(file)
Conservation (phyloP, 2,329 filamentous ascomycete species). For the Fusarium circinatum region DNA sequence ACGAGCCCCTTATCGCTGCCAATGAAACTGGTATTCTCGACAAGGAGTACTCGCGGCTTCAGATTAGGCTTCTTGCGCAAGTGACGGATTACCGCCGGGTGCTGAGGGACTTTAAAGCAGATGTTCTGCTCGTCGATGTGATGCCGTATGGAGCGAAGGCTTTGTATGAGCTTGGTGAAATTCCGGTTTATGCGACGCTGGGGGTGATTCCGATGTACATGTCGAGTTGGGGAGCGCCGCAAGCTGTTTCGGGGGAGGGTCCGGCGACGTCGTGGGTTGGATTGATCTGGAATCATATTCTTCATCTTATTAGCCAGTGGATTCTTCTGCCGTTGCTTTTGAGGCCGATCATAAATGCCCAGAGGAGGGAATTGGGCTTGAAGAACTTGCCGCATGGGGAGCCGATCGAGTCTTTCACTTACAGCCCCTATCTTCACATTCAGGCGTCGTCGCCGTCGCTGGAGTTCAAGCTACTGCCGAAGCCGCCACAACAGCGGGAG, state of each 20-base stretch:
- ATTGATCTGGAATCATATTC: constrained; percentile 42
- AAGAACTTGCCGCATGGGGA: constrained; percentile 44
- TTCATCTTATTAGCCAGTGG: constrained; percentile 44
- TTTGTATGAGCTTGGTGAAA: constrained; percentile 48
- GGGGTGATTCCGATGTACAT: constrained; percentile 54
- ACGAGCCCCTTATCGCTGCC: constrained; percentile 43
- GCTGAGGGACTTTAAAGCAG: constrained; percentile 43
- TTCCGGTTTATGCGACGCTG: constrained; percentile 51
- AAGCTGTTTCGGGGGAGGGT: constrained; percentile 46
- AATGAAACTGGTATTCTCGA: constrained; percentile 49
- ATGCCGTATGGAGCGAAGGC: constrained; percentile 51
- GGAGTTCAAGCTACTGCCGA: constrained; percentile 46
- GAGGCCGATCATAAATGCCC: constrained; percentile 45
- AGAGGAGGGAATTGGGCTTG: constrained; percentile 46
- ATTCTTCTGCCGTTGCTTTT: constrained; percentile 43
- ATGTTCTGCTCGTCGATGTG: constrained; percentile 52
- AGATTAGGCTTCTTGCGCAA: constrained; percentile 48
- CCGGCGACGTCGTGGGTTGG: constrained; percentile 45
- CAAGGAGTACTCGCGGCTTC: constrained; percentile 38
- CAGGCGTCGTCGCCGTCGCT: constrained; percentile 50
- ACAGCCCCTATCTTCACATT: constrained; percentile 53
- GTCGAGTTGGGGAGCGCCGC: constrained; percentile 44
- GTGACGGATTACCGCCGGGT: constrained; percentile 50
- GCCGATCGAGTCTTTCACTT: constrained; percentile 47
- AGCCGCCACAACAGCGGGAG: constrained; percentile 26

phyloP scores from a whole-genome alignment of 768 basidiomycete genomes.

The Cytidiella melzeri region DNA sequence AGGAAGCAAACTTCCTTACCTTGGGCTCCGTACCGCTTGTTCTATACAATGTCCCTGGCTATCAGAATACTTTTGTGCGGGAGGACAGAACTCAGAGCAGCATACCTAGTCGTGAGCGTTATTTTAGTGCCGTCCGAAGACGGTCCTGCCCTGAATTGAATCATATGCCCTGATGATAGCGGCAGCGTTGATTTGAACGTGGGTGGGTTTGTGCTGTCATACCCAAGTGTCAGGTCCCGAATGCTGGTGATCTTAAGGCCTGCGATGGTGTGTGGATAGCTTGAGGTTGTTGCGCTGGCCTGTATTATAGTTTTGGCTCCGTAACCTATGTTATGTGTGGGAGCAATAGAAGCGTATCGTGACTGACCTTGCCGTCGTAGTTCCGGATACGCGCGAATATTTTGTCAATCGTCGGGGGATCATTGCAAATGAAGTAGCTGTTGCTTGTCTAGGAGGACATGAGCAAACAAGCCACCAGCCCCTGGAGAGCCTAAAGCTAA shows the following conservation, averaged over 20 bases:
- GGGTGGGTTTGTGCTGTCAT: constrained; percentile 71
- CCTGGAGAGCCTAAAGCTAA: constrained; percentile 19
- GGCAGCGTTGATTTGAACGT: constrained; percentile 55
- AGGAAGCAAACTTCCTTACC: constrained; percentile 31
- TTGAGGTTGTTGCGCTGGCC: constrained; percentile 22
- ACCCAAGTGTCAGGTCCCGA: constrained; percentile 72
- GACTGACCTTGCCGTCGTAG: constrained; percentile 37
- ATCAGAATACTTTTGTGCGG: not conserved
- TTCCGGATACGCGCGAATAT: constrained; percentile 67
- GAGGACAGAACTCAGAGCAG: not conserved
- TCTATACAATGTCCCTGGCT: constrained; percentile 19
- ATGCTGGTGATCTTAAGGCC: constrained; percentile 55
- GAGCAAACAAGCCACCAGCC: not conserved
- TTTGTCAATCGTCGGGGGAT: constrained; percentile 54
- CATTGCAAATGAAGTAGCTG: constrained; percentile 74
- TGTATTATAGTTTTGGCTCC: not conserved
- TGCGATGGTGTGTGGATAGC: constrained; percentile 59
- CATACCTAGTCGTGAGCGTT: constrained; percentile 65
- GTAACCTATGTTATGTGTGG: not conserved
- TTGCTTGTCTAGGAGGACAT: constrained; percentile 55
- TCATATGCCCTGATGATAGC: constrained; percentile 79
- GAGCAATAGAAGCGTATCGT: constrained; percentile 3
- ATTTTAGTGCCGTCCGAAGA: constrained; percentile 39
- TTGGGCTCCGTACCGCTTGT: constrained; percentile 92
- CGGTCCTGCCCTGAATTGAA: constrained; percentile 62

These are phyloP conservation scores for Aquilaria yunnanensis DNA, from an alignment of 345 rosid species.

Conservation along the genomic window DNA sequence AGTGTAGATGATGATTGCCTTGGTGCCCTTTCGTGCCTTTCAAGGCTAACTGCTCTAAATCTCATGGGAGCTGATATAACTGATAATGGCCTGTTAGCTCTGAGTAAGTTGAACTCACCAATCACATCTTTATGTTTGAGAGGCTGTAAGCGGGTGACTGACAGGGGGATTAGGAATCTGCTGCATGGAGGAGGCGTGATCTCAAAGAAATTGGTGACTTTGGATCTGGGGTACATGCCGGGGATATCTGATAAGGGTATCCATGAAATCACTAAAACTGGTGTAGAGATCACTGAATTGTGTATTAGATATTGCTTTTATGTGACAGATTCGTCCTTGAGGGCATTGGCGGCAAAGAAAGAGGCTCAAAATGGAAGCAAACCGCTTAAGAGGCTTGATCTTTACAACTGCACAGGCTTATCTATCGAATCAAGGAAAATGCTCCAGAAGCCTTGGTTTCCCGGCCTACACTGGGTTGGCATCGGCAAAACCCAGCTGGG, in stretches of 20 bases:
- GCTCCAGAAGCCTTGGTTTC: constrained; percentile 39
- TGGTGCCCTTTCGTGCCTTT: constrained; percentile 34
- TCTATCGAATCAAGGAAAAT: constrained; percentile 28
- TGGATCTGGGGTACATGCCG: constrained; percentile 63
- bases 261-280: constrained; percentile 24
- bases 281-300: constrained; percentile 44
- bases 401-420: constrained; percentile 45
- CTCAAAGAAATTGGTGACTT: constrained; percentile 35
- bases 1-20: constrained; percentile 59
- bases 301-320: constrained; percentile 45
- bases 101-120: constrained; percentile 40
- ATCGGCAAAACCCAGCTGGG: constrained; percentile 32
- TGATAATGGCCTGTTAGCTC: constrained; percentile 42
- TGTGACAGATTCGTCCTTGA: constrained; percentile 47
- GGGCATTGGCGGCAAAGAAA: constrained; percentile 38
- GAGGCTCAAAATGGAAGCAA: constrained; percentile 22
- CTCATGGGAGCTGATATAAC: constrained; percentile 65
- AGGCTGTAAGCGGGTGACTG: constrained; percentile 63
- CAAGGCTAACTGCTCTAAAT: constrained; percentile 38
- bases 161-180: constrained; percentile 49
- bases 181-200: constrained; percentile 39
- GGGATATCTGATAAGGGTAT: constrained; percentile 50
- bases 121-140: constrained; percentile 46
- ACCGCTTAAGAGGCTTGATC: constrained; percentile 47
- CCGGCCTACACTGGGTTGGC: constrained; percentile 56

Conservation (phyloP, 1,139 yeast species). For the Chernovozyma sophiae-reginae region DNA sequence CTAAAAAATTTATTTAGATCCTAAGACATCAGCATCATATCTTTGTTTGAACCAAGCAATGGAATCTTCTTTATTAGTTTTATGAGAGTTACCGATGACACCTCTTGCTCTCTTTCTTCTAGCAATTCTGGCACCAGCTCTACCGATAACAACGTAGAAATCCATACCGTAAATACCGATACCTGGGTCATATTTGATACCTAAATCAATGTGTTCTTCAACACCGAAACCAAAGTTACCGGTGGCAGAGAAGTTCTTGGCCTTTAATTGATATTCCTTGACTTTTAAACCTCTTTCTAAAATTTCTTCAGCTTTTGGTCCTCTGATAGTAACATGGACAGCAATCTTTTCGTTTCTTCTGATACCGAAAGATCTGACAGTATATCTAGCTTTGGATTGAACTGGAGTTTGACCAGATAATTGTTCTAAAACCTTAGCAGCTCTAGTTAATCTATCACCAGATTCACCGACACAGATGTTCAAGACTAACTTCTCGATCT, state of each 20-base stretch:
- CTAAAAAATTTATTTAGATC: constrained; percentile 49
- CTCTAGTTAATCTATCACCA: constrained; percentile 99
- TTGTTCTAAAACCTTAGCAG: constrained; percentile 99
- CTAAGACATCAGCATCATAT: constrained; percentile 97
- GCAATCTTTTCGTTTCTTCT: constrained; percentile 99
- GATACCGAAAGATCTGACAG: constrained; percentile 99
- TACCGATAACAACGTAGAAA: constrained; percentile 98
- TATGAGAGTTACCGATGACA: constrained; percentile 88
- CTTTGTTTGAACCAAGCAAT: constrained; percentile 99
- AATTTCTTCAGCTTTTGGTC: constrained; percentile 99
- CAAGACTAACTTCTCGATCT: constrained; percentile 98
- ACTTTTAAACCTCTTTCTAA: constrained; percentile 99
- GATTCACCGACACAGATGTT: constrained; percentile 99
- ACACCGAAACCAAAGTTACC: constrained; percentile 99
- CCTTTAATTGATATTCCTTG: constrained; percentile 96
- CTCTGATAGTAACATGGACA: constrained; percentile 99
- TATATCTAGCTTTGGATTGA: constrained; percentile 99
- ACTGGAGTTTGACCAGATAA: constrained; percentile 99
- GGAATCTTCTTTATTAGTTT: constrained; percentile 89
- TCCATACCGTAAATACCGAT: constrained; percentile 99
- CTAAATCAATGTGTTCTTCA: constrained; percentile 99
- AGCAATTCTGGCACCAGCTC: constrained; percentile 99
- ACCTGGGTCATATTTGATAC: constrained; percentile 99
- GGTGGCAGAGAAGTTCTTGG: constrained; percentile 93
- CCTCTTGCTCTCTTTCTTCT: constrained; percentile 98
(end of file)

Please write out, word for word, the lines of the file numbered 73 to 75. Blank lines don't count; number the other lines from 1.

- AGGCTGTAAGCGGGTGACTG: constrained; percentile 63
- CAAGGCTAACTGCTCTAAAT: constrained; percentile 38
- bases 161-180: constrained; percentile 49